thesis_access.pdf (34.29 MB)
Download file

Assimilation of the Lost Site: Establishing Architectural Identity on Sites Defined by Conflicting Grids and Conflicting Programmatic Typologies

Download (34.29 MB)
posted on 12.11.2021, 23:31 by Bakshi, Sunil

The contemporary urban dilemma of the ‘lost site’ has arisen due to the ever-increasing density of our urban environments, where boundaries of contrasting urban contextual grid conditions overlap, forming pocket sites that ultimately must respond to multiple grids yet belong to none. These lost sites are the sites trapped by opposing contextual constraints, needing to respond to multiple and often conflicting conditions and as such ameliorating the architect’s ability to provide them with a single unique sense of holistic identity. This research investigates approaches for the design of these lost sites, particularly when they must not only respond to multiple grid conditions, but are also required to engage multiple diverse programs and reflect conflicting programmatic typologies. The vehicle for this design research investigation will be the actual site and program for the proposed new New Zealand School of Music on Jack Ilott Green in the northeast corner of Wellington’s Civic Square. As an example of a ‘lost site’, this site must establish a public identity that responds to its principal frontage Jervois Quay and the Harbour, while simultaneously resolving and responding to a civic identity required by Civic Square and a more local identity required by Harris Street. The program must establish an academic identity as a music school, while simultaneously establishing civic identity as a public concert hall on Civic Square in conjunction with Capital E, Michael Fowler Centre, Town Hall, City Council, Public Library, and City Gallery. The thesis argues that architecture on ‘lost sites’ can be conceived as a metaphorical ‘joint’ as a means of responding to opposing site and program conditions. The thesis argues that architecture's potential to be manifested as a joint can be strategically used as a viable means of addressing lost sites. This approach further suggests that a building on a lost site can be conceived as having multiple ‘front’ façades – each expressing identity in response to a different set of contextual and programmatic conditions. The thesis tests how this approach might enable architecture to establish a holistic identity upon an urban ‘lost site’, even with each of its façades needing to engage a different identity.Recent demographic shifts which involve more families living in New Zealand’s urban centres have led to an ever-increasing density of our urban environments. The denser the urban environment becomes, the greater the number of ‘lost sites’ begin to emerge. Most buildings address this dilemma by either considering only one dominant set of conditions, or by being conceived as an ‘object in a field’ which actively denies the contextual conditions. These complex sites are an urban and architectural issue in need of active critical resolution. This thesis explores how such diverse opposing requirements can be resolved holistically while establishing unique identities for each set of unique site conditions.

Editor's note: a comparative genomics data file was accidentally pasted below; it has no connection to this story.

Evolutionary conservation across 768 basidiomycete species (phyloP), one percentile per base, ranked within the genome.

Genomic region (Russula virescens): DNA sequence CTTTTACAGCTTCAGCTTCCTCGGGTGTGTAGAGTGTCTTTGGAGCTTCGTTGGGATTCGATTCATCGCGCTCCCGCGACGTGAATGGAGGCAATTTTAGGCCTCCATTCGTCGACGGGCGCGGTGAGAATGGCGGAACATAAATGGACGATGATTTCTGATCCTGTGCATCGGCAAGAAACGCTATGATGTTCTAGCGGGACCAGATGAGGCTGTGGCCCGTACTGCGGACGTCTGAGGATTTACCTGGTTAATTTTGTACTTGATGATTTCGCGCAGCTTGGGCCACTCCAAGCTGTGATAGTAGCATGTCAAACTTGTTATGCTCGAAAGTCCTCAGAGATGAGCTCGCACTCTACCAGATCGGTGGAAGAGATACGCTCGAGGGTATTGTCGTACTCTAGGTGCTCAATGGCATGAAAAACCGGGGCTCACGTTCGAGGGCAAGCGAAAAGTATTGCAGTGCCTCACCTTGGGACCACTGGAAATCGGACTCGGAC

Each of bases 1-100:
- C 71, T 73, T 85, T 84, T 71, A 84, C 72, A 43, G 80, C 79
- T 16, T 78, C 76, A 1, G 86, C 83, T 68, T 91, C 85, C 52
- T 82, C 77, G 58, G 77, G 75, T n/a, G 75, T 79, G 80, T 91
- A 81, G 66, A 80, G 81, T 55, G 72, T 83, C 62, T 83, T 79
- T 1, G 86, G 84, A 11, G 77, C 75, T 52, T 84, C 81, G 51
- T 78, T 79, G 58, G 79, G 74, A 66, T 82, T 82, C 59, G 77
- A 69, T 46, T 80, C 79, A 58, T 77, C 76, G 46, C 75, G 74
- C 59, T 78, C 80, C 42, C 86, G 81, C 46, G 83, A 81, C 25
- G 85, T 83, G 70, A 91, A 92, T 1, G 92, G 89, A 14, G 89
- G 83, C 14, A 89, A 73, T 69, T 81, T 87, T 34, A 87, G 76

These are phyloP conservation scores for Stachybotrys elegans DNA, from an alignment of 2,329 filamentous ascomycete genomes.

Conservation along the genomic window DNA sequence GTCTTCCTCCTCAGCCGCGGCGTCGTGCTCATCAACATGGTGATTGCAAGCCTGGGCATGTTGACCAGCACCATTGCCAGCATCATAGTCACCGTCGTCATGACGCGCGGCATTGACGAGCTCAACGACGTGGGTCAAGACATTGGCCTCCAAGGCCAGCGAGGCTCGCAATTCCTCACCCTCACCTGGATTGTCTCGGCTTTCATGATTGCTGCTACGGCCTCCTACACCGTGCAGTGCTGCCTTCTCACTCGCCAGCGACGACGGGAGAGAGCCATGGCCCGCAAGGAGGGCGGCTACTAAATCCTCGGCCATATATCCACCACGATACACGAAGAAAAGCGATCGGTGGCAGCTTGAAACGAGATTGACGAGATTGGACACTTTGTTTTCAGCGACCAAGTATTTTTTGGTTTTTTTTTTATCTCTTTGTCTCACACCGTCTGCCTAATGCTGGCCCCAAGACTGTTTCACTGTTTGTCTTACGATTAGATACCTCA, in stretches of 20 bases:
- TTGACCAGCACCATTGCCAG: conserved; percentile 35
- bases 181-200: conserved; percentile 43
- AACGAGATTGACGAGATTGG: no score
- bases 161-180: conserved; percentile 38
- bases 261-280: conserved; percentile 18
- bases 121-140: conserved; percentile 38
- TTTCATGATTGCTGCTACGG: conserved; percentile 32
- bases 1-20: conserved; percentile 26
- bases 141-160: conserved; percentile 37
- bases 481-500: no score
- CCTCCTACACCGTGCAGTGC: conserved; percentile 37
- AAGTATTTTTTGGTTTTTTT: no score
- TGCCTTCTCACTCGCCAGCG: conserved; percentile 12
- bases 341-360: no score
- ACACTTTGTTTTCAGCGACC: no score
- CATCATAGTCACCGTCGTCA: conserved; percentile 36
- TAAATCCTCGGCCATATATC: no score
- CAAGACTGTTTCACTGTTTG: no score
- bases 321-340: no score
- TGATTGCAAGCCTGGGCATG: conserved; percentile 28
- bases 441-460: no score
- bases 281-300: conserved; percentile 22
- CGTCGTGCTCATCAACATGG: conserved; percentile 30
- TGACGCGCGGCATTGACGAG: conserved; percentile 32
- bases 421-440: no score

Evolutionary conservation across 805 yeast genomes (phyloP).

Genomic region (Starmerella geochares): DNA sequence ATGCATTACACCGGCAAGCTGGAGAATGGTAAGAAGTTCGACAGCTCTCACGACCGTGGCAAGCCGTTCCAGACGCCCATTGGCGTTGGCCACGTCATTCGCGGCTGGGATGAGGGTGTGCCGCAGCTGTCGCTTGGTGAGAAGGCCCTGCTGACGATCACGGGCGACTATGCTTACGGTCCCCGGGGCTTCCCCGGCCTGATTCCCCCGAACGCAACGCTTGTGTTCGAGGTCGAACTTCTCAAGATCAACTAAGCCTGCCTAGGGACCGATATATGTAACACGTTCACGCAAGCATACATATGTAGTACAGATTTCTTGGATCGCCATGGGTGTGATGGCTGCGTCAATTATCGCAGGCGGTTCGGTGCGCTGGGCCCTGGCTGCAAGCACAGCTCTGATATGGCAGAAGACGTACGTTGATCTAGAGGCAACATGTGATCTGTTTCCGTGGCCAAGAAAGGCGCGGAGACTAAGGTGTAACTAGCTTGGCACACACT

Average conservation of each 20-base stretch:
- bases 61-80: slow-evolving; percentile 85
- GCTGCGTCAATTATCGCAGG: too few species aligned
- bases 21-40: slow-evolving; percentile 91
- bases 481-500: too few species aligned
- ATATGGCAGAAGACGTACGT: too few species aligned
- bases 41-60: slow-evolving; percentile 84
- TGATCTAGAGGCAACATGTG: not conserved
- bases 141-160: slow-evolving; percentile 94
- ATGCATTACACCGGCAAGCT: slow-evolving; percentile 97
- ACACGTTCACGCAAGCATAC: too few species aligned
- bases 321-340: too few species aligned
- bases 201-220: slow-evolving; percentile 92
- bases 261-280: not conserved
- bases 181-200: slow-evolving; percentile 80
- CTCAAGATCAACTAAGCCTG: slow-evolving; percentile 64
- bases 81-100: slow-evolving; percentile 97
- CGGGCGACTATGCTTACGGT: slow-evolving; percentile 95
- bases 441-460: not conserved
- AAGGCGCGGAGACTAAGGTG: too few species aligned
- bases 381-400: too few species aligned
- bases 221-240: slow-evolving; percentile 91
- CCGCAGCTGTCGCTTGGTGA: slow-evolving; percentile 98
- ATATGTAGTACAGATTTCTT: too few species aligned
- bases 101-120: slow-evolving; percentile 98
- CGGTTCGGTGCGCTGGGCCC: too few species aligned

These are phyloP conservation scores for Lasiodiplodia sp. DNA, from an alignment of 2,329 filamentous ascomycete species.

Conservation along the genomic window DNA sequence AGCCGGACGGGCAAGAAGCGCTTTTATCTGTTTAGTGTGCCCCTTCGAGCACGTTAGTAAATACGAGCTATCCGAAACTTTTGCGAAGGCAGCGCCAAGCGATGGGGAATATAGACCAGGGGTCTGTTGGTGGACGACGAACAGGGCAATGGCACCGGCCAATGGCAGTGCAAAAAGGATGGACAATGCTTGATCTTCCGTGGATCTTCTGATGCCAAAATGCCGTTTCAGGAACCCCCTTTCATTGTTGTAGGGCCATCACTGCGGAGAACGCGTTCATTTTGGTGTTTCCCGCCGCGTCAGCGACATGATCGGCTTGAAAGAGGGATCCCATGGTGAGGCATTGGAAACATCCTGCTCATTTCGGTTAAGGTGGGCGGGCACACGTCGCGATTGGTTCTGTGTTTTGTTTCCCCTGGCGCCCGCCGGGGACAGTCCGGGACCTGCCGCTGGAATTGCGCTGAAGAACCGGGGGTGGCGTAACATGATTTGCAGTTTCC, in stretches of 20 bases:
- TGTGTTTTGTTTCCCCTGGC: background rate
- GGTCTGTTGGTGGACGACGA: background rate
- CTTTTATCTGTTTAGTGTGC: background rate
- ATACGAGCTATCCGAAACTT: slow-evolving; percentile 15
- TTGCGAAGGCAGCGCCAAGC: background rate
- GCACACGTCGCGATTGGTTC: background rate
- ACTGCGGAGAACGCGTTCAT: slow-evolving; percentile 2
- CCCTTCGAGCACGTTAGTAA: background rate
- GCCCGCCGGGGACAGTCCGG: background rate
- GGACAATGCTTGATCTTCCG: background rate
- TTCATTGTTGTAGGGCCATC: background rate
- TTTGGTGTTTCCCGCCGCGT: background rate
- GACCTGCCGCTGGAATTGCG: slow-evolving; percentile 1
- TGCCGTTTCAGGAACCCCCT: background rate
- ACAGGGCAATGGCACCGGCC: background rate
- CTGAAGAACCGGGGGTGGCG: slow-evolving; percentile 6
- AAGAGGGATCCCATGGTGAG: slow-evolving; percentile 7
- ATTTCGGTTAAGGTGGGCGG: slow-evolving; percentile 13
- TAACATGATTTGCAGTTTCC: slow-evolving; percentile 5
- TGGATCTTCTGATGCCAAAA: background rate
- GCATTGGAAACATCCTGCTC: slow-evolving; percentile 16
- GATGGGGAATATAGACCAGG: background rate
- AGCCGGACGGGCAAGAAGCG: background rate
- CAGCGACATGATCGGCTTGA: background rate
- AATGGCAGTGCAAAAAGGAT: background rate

Copyright Date


Date of Award



Te Herenga Waka—Victoria University of Wellington

Rights License

Author Retains Copyright

Degree Discipline


Degree Grantor

Te Herenga Waka—Victoria University of Wellington

Degree Level


Degree Name

Master of Architecture

Victoria University of Wellington Item Type

Awarded Research Masters Thesis



Victoria University of Wellington School

School of Architecture


Brown, Daniel